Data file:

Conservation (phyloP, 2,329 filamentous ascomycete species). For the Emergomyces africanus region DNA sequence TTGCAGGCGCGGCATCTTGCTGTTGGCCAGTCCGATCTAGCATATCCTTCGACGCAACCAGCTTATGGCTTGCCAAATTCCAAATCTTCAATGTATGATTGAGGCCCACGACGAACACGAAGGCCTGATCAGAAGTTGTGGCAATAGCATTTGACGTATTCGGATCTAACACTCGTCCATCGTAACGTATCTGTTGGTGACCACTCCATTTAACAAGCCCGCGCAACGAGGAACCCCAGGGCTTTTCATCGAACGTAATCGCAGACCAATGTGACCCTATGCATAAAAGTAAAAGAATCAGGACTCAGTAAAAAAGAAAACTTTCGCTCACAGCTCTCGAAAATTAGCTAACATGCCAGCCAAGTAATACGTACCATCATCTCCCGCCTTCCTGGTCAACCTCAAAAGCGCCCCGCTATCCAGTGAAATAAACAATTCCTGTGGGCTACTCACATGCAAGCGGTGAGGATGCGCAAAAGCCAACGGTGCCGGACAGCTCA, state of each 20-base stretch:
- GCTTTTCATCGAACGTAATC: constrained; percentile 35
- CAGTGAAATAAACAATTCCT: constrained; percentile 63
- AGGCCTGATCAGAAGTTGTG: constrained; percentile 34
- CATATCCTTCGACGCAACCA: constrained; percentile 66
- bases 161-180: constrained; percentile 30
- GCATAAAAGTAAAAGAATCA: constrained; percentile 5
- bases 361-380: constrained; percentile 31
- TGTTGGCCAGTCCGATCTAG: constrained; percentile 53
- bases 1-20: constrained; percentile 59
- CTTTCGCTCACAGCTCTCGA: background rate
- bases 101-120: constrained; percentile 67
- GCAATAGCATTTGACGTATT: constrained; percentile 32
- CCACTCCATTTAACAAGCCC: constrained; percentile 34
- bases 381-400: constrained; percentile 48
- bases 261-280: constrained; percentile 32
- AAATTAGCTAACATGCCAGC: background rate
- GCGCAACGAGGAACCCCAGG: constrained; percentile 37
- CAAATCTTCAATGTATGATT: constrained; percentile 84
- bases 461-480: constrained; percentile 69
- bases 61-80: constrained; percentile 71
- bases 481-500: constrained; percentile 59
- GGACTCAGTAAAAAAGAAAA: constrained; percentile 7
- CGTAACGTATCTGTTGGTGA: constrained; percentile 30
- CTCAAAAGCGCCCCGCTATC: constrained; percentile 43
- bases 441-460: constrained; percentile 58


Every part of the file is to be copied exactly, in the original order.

Conservation (phyloP, 2,329 filamentous ascomycete species). For the Emergomyces africanus region DNA sequence TTGCAGGCGCGGCATCTTGCTGTTGGCCAGTCCGATCTAGCATATCCTTCGACGCAACCAGCTTATGGCTTGCCAAATTCCAAATCTTCAATGTATGATTGAGGCCCACGACGAACACGAAGGCCTGATCAGAAGTTGTGGCAATAGCATTTGACGTATTCGGATCTAACACTCGTCCATCGTAACGTATCTGTTGGTGACCACTCCATTTAACAAGCCCGCGCAACGAGGAACCCCAGGGCTTTTCATCGAACGTAATCGCAGACCAATGTGACCCTATGCATAAAAGTAAAAGAATCAGGACTCAGTAAAAAAGAAAACTTTCGCTCACAGCTCTCGAAAATTAGCTAACATGCCAGCCAAGTAATACGTACCATCATCTCCCGCCTTCCTGGTCAACCTCAAAAGCGCCCCGCTATCCAGTGAAATAAACAATTCCTGTGGGCTACTCACATGCAAGCGGTGAGGATGCGCAAAAGCCAACGGTGCCGGACAGCTCA, state of each 20-base stretch:
- GCTTTTCATCGAACGTAATC: constrained; percentile 35
- CAGTGAAATAAACAATTCCT: constrained; percentile 63
- AGGCCTGATCAGAAGTTGTG: constrained; percentile 34
- CATATCCTTCGACGCAACCA: constrained; percentile 66
- bases 161-180: constrained; percentile 30
- GCATAAAAGTAAAAGAATCA: constrained; percentile 5
- bases 361-380: constrained; percentile 31
- TGTTGGCCAGTCCGATCTAG: constrained; percentile 53
- bases 1-20: constrained; percentile 59
- CTTTCGCTCACAGCTCTCGA: background rate
- bases 101-120: constrained; percentile 67
- GCAATAGCATTTGACGTATT: constrained; percentile 32
- CCACTCCATTTAACAAGCCC: constrained; percentile 34
- bases 381-400: constrained; percentile 48
- bases 261-280: constrained; percentile 32
- AAATTAGCTAACATGCCAGC: background rate
- GCGCAACGAGGAACCCCAGG: constrained; percentile 37
- CAAATCTTCAATGTATGATT: constrained; percentile 84
- bases 461-480: constrained; percentile 69
- bases 61-80: constrained; percentile 71
- bases 481-500: constrained; percentile 59
- GGACTCAGTAAAAAAGAAAA: constrained; percentile 7
- CGTAACGTATCTGTTGGTGA: constrained; percentile 30
- CTCAAAAGCGCCCCGCTATC: constrained; percentile 43
- bases 441-460: constrained; percentile 58